Astrophysical wavelength calibrators based on the broad, stable LFC spectrum (“astro-combs”) may solve this problem, improving the accuracy and stability of astrophysical spectroscopy by two orders of magnitude and thereby enabling the discovery and characterization of Earth-like exoplanets. Over the last few years, several groups have developed prototype astro-combs operating in the visible spectrum, including a collaboration of which we are members between the Harvard-Smithsonian Center for Astrophysics (CfA) and MIT, as well as a collaboration between the Max Planck Institute for Quantum-Optics (MPQ) and the European Southern Observatory (ESO). The work of the CfA/MIT and MPQ/ESO teams is directed primarily at the search for Earth-like exoplanets orbiting in the liquid-water habitable zone around Sun-like stars, which are brightest in the visible spectrum. Promising initial tests of these visible-wavelength astro-combs have been performed with high-resolution astrophysical spectrographs located at the Whipple Observatory in Arizona and the La Silla Observatory in Chile, for the CfA/MIT and MPQ/ESO collaborations, respectively. With further development and optimization, visible-wavelength astro-combs should enable astrophysical spectroscopy with accuracy and long-term stability sufficient to measure slow changes in stellar RV smaller than 5 cm/s, which is equivalent to <100 kHz shifts in the stellar visible emission spectrum. As a comparison, the Earth induces an RV change in the Sun, relative to a distant observer, of ±9 cm/s with a period of one year.
In the present paper, Ycas et al. report a complementary RV technique for the search for Earth-like exoplanets. They developed an astro-comb operating in the near-infrared (NIR) and used it for wavelength calibration of the high-resolution PathFinder spectrograph operated with the 9.2 m Hobby-Eberly telescope at the McDonald Observatory in southwest Texas. NIR astrophysical spectroscopy is optimal for the search for small exoplanets orbiting M dwarf (also known as red dwarf) stars, which have peak emission in the NIR and are the most numerous type of stars (~60% of stars near our solar system). The liquid-water habitable zone is much closer to an M dwarf than to a Sun-like star, because M dwarfs are relatively cool and low mass. Consequently, the RV change caused by an Earth-mass exoplanet in the habitable zone around an M dwarf star is more than an order of magnitude larger (>1 m/s) than for a Sun-like star, greatly easing the technical challenge of detection.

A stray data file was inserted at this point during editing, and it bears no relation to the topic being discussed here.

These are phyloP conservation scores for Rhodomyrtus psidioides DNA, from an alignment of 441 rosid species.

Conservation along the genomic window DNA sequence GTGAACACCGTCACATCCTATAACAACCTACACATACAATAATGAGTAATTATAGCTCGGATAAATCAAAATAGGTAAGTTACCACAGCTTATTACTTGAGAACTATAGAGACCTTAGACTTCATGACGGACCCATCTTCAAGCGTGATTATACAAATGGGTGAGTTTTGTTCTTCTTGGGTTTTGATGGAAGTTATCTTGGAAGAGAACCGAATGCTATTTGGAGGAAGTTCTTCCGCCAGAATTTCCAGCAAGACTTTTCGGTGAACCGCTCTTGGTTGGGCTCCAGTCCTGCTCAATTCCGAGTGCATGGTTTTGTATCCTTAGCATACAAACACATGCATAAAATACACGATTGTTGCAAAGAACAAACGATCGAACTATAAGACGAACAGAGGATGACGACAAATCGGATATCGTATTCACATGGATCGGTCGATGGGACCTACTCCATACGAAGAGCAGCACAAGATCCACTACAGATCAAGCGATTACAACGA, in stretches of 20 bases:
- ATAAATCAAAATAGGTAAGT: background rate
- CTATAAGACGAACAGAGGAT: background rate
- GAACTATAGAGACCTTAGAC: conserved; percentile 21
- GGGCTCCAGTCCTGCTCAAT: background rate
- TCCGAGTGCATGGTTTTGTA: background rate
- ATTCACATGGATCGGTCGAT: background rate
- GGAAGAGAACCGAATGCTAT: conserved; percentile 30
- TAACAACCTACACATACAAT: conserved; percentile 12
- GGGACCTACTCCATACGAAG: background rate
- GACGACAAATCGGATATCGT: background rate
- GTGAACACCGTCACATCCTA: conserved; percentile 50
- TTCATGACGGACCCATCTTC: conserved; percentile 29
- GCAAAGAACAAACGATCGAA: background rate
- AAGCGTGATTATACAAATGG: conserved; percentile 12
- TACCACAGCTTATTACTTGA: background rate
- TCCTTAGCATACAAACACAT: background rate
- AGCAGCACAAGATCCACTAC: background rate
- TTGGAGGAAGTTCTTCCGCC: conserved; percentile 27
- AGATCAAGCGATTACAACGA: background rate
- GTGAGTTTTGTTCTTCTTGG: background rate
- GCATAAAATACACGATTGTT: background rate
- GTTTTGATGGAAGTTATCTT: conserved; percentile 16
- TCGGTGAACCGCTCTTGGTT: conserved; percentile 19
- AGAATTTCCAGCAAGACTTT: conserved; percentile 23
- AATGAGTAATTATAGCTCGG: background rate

Ycas et al. used an erbium-fiber LFC, two Fabry-Perot mode-filtering cavities, and nonlinear fibers to produce a broadband (1450-1700 nm) NIR frequency comb with 25 GHz line spacing, optimized for the resolution of the PathFinder spectrograph. Long-term stability was guaranteed by referencing all control loops to an atomic clock governed by the Global Positioning System (GPS). Laboratory tests of the NIR astro-comb demonstrated optical frequency measurements equivalent to an RV accuracy of 6 cm/s, which would be more than sufficient for the detection of an Earth-like exoplanet around an M dwarf star. Ycas et al. then employed the NIR astro-comb in proof-of-principle calibrations of the PathFinder spectrograph during a two week program of observations of several nearby stars, yielding a stellar RV precision of 10 m/s limited by technical issues such as guiding of the star and astro-comb calibration light to the spectrograph. The authors believe that the lessons learned from their work will inform the development of a broader-bandwidth NIR astro-comb (covering ~950 to 1700 nm) to be used as the wavelength calibrator for the planned Habitable Zone Planet Finder spectrograph, which is expected to achieve RV accuracy <1 m/s, suitable for the detection of Earth-like exoplanets in the habitable zone around M dwarf stars.
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